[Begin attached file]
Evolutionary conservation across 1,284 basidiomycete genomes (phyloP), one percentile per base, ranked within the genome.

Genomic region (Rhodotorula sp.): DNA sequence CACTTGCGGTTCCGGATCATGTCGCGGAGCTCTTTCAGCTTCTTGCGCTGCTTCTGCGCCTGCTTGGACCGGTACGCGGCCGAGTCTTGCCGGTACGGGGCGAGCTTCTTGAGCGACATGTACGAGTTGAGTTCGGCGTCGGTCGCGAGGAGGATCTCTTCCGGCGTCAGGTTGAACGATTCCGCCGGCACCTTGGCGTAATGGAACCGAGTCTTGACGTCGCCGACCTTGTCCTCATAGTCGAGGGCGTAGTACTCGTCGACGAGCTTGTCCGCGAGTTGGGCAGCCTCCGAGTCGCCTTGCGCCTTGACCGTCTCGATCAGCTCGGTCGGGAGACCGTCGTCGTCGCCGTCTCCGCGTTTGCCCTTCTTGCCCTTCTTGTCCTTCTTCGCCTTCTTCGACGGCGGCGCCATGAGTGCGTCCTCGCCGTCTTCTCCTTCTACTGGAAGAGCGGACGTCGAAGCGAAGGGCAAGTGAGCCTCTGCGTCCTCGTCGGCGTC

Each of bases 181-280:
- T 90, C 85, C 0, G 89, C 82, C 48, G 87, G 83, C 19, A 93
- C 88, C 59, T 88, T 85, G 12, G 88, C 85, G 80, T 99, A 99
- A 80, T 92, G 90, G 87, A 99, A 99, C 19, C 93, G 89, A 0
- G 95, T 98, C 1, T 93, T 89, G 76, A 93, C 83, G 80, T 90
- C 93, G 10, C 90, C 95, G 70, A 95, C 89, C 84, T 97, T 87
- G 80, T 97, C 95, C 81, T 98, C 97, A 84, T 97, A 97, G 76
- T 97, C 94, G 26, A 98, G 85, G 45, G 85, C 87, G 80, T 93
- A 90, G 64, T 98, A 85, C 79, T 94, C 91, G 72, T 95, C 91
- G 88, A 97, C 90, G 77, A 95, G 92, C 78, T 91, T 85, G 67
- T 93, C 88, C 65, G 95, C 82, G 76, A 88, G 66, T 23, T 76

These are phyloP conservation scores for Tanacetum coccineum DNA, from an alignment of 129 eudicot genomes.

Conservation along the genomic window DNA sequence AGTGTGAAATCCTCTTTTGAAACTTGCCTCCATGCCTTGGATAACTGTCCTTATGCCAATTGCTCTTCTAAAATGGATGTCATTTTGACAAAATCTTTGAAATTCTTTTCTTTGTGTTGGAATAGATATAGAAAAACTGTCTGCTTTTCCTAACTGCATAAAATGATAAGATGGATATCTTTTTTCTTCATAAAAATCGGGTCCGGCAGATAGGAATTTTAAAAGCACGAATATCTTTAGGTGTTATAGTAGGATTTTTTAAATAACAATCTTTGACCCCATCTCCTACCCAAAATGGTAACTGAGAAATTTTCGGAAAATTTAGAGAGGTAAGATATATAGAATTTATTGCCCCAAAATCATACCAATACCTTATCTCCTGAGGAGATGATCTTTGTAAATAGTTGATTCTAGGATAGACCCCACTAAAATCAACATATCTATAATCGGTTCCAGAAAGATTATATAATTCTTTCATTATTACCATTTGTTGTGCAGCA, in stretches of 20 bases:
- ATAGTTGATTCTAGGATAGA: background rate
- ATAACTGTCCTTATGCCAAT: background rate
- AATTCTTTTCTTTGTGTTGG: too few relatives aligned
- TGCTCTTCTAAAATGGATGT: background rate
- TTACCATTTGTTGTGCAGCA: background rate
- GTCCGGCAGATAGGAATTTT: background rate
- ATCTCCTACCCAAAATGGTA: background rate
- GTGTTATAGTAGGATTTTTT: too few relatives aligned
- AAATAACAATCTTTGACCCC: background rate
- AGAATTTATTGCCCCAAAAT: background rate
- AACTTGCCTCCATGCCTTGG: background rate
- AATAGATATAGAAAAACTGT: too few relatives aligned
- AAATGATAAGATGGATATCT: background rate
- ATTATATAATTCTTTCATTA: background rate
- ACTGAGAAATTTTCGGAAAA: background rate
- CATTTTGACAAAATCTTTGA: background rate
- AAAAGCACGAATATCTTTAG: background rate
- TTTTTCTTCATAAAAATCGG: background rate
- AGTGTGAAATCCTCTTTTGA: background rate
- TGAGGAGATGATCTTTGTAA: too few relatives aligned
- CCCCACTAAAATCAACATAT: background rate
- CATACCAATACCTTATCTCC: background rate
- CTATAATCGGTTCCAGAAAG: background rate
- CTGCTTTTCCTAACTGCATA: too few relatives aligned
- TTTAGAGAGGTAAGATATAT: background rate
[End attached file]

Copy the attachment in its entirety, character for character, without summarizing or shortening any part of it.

Evolutionary conservation across 1,284 basidiomycete genomes (phyloP), one percentile per base, ranked within the genome.

Genomic region (Rhodotorula sp.): DNA sequence CACTTGCGGTTCCGGATCATGTCGCGGAGCTCTTTCAGCTTCTTGCGCTGCTTCTGCGCCTGCTTGGACCGGTACGCGGCCGAGTCTTGCCGGTACGGGGCGAGCTTCTTGAGCGACATGTACGAGTTGAGTTCGGCGTCGGTCGCGAGGAGGATCTCTTCCGGCGTCAGGTTGAACGATTCCGCCGGCACCTTGGCGTAATGGAACCGAGTCTTGACGTCGCCGACCTTGTCCTCATAGTCGAGGGCGTAGTACTCGTCGACGAGCTTGTCCGCGAGTTGGGCAGCCTCCGAGTCGCCTTGCGCCTTGACCGTCTCGATCAGCTCGGTCGGGAGACCGTCGTCGTCGCCGTCTCCGCGTTTGCCCTTCTTGCCCTTCTTGTCCTTCTTCGCCTTCTTCGACGGCGGCGCCATGAGTGCGTCCTCGCCGTCTTCTCCTTCTACTGGAAGAGCGGACGTCGAAGCGAAGGGCAAGTGAGCCTCTGCGTCCTCGTCGGCGTC

Each of bases 181-280:
- T 90, C 85, C 0, G 89, C 82, C 48, G 87, G 83, C 19, A 93
- C 88, C 59, T 88, T 85, G 12, G 88, C 85, G 80, T 99, A 99
- A 80, T 92, G 90, G 87, A 99, A 99, C 19, C 93, G 89, A 0
- G 95, T 98, C 1, T 93, T 89, G 76, A 93, C 83, G 80, T 90
- C 93, G 10, C 90, C 95, G 70, A 95, C 89, C 84, T 97, T 87
- G 80, T 97, C 95, C 81, T 98, C 97, A 84, T 97, A 97, G 76
- T 97, C 94, G 26, A 98, G 85, G 45, G 85, C 87, G 80, T 93
- A 90, G 64, T 98, A 85, C 79, T 94, C 91, G 72, T 95, C 91
- G 88, A 97, C 90, G 77, A 95, G 92, C 78, T 91, T 85, G 67
- T 93, C 88, C 65, G 95, C 82, G 76, A 88, G 66, T 23, T 76

These are phyloP conservation scores for Tanacetum coccineum DNA, from an alignment of 129 eudicot genomes.

Conservation along the genomic window DNA sequence AGTGTGAAATCCTCTTTTGAAACTTGCCTCCATGCCTTGGATAACTGTCCTTATGCCAATTGCTCTTCTAAAATGGATGTCATTTTGACAAAATCTTTGAAATTCTTTTCTTTGTGTTGGAATAGATATAGAAAAACTGTCTGCTTTTCCTAACTGCATAAAATGATAAGATGGATATCTTTTTTCTTCATAAAAATCGGGTCCGGCAGATAGGAATTTTAAAAGCACGAATATCTTTAGGTGTTATAGTAGGATTTTTTAAATAACAATCTTTGACCCCATCTCCTACCCAAAATGGTAACTGAGAAATTTTCGGAAAATTTAGAGAGGTAAGATATATAGAATTTATTGCCCCAAAATCATACCAATACCTTATCTCCTGAGGAGATGATCTTTGTAAATAGTTGATTCTAGGATAGACCCCACTAAAATCAACATATCTATAATCGGTTCCAGAAAGATTATATAATTCTTTCATTATTACCATTTGTTGTGCAGCA, in stretches of 20 bases:
- ATAGTTGATTCTAGGATAGA: background rate
- ATAACTGTCCTTATGCCAAT: background rate
- AATTCTTTTCTTTGTGTTGG: too few relatives aligned
- TGCTCTTCTAAAATGGATGT: background rate
- TTACCATTTGTTGTGCAGCA: background rate
- GTCCGGCAGATAGGAATTTT: background rate
- ATCTCCTACCCAAAATGGTA: background rate
- GTGTTATAGTAGGATTTTTT: too few relatives aligned
- AAATAACAATCTTTGACCCC: background rate
- AGAATTTATTGCCCCAAAAT: background rate
- AACTTGCCTCCATGCCTTGG: background rate
- AATAGATATAGAAAAACTGT: too few relatives aligned
- AAATGATAAGATGGATATCT: background rate
- ATTATATAATTCTTTCATTA: background rate
- ACTGAGAAATTTTCGGAAAA: background rate
- CATTTTGACAAAATCTTTGA: background rate
- AAAAGCACGAATATCTTTAG: background rate
- TTTTTCTTCATAAAAATCGG: background rate
- AGTGTGAAATCCTCTTTTGA: background rate
- TGAGGAGATGATCTTTGTAA: too few relatives aligned
- CCCCACTAAAATCAACATAT: background rate
- CATACCAATACCTTATCTCC: background rate
- CTATAATCGGTTCCAGAAAG: background rate
- CTGCTTTTCCTAACTGCATA: too few relatives aligned
- TTTAGAGAGGTAAGATATAT: background rate